• Accelerate the digitization of the value chain and ways of working, leveraging Covid-19 crisis lessons learned in areas like customer engagement, real-time supply chain monitoring, and clinical development digitalization.
  • More resilience will be achieved through reorganising assets and supply networks. Despite the expected cost increases, the intensive focus on risk management across networks and supply chains will certainly continue in the aftermath of COVID-19.
  • Demand for new capabilities and expertise may evolve as the future of work becomes more distant and distributed. Most industries, including pharmaceutical operations, will be focusing on re-evaluating the future of labor.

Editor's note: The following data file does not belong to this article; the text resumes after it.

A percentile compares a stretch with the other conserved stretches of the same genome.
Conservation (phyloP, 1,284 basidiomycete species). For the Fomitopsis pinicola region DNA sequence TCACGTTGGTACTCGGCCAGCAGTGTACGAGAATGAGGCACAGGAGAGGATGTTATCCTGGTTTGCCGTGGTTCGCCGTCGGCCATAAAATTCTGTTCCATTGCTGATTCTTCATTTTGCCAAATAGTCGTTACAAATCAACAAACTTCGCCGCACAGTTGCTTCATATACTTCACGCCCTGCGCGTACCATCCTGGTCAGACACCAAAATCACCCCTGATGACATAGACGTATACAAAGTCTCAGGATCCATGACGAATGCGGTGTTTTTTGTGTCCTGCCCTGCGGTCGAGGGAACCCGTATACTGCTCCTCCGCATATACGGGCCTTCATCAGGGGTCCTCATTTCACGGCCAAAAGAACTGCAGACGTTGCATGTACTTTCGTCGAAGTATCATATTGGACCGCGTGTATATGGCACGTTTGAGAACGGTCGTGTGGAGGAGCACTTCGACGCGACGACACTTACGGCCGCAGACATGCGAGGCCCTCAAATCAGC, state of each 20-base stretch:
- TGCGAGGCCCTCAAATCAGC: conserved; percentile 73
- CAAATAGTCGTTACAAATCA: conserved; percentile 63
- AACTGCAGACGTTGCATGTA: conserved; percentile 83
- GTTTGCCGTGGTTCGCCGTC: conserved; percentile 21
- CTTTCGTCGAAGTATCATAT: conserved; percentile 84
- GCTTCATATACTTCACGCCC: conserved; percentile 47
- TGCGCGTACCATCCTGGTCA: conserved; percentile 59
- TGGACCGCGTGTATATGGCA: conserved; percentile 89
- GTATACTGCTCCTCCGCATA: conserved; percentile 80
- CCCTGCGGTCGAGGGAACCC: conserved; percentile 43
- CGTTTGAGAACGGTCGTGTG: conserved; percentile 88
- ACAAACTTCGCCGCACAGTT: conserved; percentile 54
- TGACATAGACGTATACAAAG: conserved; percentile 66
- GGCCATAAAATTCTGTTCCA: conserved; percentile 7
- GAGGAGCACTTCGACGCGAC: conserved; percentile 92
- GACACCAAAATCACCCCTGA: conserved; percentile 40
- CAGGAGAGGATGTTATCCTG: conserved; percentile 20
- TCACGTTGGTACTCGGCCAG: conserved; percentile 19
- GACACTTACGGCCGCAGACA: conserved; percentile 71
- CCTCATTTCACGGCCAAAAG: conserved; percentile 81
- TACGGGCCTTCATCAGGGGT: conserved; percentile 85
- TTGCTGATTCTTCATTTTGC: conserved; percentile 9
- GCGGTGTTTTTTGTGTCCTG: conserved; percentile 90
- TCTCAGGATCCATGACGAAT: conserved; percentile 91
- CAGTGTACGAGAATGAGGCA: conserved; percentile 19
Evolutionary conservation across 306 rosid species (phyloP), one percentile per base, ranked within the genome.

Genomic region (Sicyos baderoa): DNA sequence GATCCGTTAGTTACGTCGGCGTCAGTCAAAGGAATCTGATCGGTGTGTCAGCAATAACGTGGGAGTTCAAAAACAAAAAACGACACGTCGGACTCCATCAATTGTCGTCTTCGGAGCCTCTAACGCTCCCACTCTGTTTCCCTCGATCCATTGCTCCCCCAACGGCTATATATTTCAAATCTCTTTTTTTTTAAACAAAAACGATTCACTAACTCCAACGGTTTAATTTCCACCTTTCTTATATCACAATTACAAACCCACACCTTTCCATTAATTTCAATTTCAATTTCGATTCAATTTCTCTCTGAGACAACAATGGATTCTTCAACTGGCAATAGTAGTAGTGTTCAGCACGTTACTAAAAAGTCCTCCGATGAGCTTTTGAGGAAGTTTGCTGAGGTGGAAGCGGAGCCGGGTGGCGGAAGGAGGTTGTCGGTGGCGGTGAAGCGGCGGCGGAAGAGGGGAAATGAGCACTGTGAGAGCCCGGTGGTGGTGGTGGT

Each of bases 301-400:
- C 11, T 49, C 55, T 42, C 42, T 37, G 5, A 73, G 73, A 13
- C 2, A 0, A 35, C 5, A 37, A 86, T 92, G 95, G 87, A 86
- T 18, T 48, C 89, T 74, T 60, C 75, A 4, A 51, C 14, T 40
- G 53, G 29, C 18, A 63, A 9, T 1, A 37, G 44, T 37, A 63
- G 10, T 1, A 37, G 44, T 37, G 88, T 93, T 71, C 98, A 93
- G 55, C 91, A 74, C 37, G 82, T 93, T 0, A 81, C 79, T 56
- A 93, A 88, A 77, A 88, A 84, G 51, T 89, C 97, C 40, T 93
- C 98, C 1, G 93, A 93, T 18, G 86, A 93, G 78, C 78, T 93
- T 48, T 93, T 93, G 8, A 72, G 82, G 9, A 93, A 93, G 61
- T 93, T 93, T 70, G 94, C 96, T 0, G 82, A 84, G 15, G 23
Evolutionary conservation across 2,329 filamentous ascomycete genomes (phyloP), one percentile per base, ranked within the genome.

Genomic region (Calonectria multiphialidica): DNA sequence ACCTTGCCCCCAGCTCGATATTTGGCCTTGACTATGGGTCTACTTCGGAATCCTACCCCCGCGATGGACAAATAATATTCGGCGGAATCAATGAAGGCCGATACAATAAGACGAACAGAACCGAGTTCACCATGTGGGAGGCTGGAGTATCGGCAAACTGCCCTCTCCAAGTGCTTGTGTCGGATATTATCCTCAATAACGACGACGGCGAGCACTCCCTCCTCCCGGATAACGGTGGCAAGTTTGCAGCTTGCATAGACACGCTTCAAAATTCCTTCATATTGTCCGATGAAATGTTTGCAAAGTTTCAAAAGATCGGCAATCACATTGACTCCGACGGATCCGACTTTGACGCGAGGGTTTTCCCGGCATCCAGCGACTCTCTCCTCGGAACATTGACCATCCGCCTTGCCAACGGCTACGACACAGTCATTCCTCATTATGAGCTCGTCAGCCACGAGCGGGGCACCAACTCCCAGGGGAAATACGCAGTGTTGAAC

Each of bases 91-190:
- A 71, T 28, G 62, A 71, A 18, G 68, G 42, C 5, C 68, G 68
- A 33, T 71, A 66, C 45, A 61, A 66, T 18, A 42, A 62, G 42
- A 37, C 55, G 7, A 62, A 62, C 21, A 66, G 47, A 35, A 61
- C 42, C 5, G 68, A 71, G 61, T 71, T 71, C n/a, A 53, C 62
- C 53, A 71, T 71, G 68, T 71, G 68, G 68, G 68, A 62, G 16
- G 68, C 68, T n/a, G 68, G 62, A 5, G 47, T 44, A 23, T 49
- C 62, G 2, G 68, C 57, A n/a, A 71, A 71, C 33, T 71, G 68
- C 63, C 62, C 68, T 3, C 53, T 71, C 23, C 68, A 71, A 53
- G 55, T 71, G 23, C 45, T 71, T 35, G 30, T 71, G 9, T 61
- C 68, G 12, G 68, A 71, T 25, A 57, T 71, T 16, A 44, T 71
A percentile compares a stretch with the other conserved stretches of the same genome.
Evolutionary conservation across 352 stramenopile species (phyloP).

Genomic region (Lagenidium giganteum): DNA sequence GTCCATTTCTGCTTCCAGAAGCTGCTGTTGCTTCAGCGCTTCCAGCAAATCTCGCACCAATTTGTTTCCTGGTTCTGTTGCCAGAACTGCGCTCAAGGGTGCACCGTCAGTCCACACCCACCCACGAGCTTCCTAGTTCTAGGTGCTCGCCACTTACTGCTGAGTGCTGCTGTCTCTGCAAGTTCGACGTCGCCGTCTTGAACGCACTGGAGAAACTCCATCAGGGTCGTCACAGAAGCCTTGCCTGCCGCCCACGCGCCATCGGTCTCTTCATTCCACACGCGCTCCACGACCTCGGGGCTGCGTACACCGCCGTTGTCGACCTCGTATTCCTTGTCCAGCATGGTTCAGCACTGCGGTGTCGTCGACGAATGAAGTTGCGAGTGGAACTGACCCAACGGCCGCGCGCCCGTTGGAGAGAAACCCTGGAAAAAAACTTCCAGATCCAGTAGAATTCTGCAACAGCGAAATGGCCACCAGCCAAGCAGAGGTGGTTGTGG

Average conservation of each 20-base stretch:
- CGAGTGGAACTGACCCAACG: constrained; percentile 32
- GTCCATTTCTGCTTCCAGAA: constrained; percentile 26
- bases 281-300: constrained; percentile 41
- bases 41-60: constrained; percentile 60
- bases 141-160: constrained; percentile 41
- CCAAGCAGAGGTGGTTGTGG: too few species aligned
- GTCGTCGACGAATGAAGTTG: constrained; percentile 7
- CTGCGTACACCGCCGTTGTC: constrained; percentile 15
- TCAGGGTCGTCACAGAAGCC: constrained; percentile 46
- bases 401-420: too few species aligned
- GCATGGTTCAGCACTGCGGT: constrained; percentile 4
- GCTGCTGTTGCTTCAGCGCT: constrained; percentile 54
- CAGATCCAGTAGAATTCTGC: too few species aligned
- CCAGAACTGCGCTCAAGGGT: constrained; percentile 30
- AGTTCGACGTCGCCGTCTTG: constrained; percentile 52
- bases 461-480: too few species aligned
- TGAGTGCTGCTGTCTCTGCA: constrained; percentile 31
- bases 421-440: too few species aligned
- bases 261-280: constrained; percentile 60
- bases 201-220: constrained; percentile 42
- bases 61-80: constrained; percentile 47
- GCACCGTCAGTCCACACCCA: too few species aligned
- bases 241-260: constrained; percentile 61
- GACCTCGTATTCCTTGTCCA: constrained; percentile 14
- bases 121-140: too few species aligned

With various delivery and information endpoints, supply chains will become more patient-centric. Patient-centric supply chains should explore how to meet this demand as the expansion of digital tools, telehealth, and app-based ecosystems make patient-level data more accessible. Significant gains in telemedicine, video conferencing, remote-working tools, and clinical decision-support systems are all projected, according to a recent study of physicians.

The pharmaceutical business is on the front lines of a worldwide pandemic, as executive teams are well aware. Setting the correct priorities now can help companies drive innovation while assuring a consistent supply of critical pharmaceuticals for patients affected by Covid-19 directly or indirectly.